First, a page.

The people and wildlife of the eastern DRC are obviously close to your heart. What experiences have led you to dedicate your work to this region in particular?

I was born within this forest, which today is the Kahuzi-Biega National Park. This is the region which nourished my conservation ambitions, in addition to the love and respect for nature that my grandmother (who raised me) gradually built inside me. For years, and since my childhood, she would take me into the forest for several hours a day, a forest in which she couldn’t have access to natural resources anymore, after they were expulsed from there along with the Batwa pygmies (indigenous peoples of the DRC). They lost these traditional lands on which they lived, and from which they collected everything they needed for their lives.

I saw all kinds of wildlife inhabiting Kahuzi-Biega since my childhood. From elephants to baboons, through to chimpanzees and gorillas, all these animals were feeding on our farms around the park and other surrounding farms. Only baboons are still found to raid crops on farms around Kahuzi-Biega National Park, and gorillas and bush pigs around Itombwe Nature Reserve. This region is the sole area, worldwide, which the eastern lowland gorilla inhabits. If they become extinct here, they will be gone forever!

Once in life, this region provided financial incentives to local peoples in the form of gorilla tourism at Kahuzi-Biega National Park. Both the park and surrounding communities benefitted from the tourism industry. All these aspects are still fresh in my memory! As I grew up and was educated, I learnt and understood how these programs should be well managed to reduce any negative impact on the forest and the local cultures and traditions. I grew up together with this region’s conservation programs… the park was created in 1970 and I was born there in 1972. And since 1992, I started working on this park’s conservation programs, until now. I have combined my studies with my conservation work, since then.

For years, the eastern DRC has been rocked by civil unrest and armed conflict, leading to people exploiting natural resources in order to survive. How do Strong Roots help these people to make a change and start living harmoniously with the natural world?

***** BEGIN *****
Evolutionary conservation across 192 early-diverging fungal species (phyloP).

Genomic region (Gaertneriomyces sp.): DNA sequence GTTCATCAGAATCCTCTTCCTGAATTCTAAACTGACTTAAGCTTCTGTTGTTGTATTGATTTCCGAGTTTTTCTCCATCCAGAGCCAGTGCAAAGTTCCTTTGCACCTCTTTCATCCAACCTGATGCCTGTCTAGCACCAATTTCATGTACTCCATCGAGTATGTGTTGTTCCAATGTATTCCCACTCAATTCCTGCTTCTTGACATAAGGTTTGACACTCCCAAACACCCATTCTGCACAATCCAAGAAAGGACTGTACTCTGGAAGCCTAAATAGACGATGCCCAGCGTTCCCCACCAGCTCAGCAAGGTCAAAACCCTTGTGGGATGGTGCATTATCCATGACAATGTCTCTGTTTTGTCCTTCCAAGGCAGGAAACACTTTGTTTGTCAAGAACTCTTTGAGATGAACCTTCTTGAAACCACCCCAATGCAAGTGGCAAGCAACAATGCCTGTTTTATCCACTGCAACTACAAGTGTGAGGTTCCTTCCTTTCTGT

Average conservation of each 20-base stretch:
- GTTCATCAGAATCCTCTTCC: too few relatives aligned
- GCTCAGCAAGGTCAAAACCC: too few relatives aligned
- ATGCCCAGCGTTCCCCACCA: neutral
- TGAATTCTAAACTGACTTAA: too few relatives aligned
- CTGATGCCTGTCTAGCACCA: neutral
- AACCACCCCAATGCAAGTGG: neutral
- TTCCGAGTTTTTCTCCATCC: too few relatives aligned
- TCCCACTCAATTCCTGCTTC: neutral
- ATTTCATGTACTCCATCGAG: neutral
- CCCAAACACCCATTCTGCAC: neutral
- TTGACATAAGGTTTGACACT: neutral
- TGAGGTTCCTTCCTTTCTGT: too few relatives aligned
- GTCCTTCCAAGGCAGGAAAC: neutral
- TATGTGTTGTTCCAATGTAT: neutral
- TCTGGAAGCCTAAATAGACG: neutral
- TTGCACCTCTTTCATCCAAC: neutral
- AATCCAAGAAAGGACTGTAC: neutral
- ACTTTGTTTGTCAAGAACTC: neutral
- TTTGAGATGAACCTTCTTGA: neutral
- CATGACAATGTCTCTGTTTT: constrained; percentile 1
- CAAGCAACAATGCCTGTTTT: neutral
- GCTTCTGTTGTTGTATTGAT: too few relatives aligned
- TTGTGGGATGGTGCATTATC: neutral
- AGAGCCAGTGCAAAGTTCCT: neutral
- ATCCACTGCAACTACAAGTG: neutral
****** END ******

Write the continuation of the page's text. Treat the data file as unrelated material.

Coltan for eastern lowland gorillas in DRC is what palm oil has been for orangutans in Indonesia. Extractive industries have their sociology, totally different from conservation bodies. For the first one, natural resources, including humans, can be destroyed to make money… whereas for the second, money is useless when its sourcing origin affects species and human rights. There is no conservation without respecting human rights. Any conservation action which does not care about human rights is another form of extractive industry. Any conservation program which does not focus on local peoples’ wellbeing is working for species decline. Otherwise, for whom would this conservation be conserving? This has been the trend of most existing conservation programs.

Globally, the rate of deforestation and species decline is alarming. I concur in some ways that population growth rate which brings in increased demand for natural resources and for new settlement lands might be a driver, but I also strongly believe that conservation models should be reviewed; along with the way of looking at local peoples in conservation. How can we prevent a local community member from hunting an antelope for subsistence, but allow hunting games on elephants for sports and fun? Why do we call one “poaching” and the other “hunting”? Who does “poaching” and who does “hunting”, while one kills a non-protected animal for subsistence and the other kills a protected animal for fun?

Although this situation is not yet exactly the same where Strong Roots is conducting conservation programs in eastern DRC, most of the effects of political unrest on natural resources were not only conducted by local peoples. Most of this was conducted by armed troops, supervising mineral exploitation inside protected areas, directly killing gorillas and trading wildlife and trophies, and committing exaction on local community members.

As for the exploitation of natural resources by local peoples in order to survive, Strong Roots works with community members to create alternative resources that they can source in the forest for food. These are the main reasons for developing sustainable ways to secure food through farming and animal husbandry programs, as detailed above.